By: Lyndsey Ducharme, MFF Fellow & Mom of Twins
“No” is such a strong word. I am discovering it is a very powerful tool when it comes to thinking about money and investing. Not all investment opportunities are right for me and my family, and it’s okay to say no to them. Actually, it’s a really good thing.
After writing down our S.M.A.R.T goals, it has given me an even clearer view of what we are working towards and what we need to do to accomplish them. Using the power of the word no is one of them. The most obvious thing to say no too is extra purchases we don’t need. I struggle with this. Ever since COVID-19, I have been spending money like we have it to spend. This is something I have been trying to work on with myself and the kids. Money burns a hole in their pocket lately too. It is instant satisfaction and entertainment. Even during the summer, we were getting stir crazy, since it was not like our normal summers. This is one of the reasons I have been spending like crazy. When we get bored, we buy something to do. Asking myself, “Do we really need this or do I want it?” works 90% of the time to help curb the spending.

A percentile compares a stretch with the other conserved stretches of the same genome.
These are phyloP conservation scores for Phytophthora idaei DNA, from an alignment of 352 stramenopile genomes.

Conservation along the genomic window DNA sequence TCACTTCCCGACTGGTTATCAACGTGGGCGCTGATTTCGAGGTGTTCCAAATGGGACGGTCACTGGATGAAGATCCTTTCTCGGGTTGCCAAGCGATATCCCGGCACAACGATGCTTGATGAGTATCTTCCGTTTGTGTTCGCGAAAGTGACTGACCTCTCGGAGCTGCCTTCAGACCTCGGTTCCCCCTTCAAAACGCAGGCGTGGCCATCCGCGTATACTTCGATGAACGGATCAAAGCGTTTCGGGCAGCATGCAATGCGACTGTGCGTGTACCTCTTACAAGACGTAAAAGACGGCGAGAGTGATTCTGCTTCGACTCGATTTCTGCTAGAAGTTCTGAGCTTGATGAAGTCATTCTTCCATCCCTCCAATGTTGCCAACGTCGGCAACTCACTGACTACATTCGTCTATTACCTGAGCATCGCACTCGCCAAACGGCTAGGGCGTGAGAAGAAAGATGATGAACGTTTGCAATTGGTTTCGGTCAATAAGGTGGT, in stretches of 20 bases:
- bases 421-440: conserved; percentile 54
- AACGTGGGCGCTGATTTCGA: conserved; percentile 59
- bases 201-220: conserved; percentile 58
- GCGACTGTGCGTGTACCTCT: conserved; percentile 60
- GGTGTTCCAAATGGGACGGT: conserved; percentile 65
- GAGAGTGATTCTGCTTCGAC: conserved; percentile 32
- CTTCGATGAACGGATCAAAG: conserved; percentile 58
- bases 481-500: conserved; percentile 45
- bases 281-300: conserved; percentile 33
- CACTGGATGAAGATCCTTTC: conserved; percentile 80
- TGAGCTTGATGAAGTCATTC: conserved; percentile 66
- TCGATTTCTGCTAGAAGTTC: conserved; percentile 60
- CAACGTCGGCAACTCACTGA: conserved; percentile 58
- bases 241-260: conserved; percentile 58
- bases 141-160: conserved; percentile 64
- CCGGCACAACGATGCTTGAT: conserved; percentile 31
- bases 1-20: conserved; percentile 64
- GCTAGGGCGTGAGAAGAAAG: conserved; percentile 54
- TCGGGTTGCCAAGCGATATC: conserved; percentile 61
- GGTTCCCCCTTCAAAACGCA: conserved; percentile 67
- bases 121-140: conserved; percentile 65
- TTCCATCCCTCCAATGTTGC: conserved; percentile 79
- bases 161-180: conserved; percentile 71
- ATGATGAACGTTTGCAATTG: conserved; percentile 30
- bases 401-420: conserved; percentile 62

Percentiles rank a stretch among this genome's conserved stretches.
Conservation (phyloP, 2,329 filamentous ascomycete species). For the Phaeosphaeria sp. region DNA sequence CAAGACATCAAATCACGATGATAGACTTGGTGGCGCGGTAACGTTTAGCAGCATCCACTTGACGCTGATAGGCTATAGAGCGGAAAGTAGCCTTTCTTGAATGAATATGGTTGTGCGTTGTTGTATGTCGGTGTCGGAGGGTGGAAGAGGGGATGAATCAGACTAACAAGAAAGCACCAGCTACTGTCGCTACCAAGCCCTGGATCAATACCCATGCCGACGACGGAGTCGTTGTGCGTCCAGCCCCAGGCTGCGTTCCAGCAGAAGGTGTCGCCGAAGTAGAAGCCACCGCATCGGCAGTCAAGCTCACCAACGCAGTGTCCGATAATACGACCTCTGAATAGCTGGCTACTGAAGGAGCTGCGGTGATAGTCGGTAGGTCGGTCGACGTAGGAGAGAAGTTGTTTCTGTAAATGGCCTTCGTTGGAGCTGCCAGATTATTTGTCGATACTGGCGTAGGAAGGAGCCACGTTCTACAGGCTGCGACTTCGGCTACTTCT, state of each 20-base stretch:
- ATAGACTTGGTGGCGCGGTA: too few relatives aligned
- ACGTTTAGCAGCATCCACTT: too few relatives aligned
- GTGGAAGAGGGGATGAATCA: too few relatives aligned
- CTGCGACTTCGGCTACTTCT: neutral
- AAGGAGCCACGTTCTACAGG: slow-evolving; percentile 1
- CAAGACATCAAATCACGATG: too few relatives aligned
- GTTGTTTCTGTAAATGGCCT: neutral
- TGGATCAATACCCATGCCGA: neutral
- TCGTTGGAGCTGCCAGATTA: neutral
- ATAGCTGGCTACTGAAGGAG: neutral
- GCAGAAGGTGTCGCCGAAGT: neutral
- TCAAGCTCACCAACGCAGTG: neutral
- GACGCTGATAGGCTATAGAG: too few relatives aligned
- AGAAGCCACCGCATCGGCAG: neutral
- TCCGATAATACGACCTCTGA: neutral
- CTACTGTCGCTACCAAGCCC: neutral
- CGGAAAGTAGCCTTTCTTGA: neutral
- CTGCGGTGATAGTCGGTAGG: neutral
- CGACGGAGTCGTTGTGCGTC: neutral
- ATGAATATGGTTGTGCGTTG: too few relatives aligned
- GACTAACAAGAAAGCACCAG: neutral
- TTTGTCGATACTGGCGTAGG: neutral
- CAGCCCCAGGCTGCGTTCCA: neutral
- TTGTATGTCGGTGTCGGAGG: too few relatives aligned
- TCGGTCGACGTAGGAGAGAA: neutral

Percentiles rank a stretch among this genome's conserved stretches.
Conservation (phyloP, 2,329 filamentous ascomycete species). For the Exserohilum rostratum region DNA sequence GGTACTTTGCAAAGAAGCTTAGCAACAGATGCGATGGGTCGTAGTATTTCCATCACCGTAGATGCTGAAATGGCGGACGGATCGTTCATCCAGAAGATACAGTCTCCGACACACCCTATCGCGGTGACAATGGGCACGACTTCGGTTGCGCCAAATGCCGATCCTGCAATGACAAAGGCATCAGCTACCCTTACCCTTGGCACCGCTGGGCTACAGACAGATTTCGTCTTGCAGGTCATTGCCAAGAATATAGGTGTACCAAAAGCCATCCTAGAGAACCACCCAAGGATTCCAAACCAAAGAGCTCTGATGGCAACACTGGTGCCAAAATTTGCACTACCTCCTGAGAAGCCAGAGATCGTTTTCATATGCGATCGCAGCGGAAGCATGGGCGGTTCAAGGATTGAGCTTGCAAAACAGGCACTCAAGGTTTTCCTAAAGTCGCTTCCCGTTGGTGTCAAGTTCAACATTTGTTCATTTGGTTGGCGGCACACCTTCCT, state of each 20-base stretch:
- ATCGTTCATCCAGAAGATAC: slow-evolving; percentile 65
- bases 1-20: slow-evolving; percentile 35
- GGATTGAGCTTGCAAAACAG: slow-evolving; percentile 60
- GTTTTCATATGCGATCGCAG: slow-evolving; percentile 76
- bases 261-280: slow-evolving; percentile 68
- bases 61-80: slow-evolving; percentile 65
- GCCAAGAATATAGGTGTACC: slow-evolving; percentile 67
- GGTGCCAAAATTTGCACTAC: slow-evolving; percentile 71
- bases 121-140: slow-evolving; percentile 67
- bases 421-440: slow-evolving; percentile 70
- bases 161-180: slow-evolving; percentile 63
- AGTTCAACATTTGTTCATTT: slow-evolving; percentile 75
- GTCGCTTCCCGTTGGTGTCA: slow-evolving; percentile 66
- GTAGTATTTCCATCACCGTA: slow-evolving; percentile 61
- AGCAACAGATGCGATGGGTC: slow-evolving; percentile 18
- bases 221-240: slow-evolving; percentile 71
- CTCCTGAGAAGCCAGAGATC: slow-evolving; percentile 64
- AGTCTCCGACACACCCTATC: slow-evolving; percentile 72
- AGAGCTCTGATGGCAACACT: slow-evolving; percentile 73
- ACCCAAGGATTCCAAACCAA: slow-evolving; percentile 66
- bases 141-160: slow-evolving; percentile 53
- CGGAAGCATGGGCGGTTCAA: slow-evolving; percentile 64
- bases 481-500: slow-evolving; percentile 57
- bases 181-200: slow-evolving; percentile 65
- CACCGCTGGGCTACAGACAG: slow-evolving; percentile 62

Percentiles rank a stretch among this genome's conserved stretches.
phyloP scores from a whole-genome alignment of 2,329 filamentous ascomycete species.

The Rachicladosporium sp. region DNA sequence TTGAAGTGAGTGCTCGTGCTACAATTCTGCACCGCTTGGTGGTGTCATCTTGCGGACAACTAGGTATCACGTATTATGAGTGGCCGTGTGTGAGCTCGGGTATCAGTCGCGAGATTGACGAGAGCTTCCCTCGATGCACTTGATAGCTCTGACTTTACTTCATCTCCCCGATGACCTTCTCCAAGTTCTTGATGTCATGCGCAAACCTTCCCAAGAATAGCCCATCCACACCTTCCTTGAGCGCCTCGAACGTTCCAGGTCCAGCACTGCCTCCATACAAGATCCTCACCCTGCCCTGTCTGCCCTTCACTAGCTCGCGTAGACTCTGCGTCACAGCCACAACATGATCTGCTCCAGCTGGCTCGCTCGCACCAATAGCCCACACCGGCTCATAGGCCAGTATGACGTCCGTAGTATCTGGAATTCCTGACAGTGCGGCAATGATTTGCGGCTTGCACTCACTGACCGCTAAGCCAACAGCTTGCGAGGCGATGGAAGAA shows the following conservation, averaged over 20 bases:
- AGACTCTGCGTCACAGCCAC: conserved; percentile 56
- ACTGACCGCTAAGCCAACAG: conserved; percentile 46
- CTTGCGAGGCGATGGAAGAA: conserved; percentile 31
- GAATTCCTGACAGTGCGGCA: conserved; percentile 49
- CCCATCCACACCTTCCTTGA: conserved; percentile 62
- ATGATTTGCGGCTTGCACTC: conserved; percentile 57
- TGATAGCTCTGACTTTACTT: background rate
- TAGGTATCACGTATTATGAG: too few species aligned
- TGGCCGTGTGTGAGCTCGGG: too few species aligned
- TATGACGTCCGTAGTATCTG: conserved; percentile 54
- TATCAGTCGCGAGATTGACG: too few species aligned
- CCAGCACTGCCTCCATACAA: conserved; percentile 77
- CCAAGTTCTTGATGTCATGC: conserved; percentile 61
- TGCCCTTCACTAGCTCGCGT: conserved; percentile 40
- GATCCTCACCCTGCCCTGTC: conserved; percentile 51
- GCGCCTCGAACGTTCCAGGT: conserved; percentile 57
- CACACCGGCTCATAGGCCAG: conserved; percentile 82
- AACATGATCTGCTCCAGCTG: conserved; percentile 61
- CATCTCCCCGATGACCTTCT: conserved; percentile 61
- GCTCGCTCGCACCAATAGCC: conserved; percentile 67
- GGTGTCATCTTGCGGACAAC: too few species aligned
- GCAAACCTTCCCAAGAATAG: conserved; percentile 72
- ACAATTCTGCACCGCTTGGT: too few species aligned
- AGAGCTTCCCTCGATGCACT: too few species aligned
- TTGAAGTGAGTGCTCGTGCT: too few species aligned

Recently, I was part of a meeting discussing the possibility of a team of people investing in a piece of real estate. This sounded right up our alley. I was so excited to be invited to the meeting and at the possibility of the investment. It sounded like a great way to get our feet wet in the world of investing. After the meeting, I started questioning if it was the right move for us based on our S.M.A.R.T goals. After many discussions with my husband and after asking more questions, I came to the conclusion it just wasn’t right for us. Believe it or not, even with all my fears around money, I was nervous to say no. The meeting was run by someone I respect and who has been mentoring me. I have said I am interested in real estate investing, and then I said no. I was nervous about what he would think of me. I couldn’t worry about that though. I had to take a good hard look at our S.M.A.R.T goals and what we had in the bank. We could have done it. We have the means to make the investment, but doing this one potentially postpones our family goals, and that just didn’t seem right for us.
This time when I said no, it was a more educated, calculated response, not one made out of fear. That’s a huge step for me. Becoming more educated about money at MFF has given me the confidence to be part of these discussions. “No” isn’t always a bad thing – sometimes it is the best thing.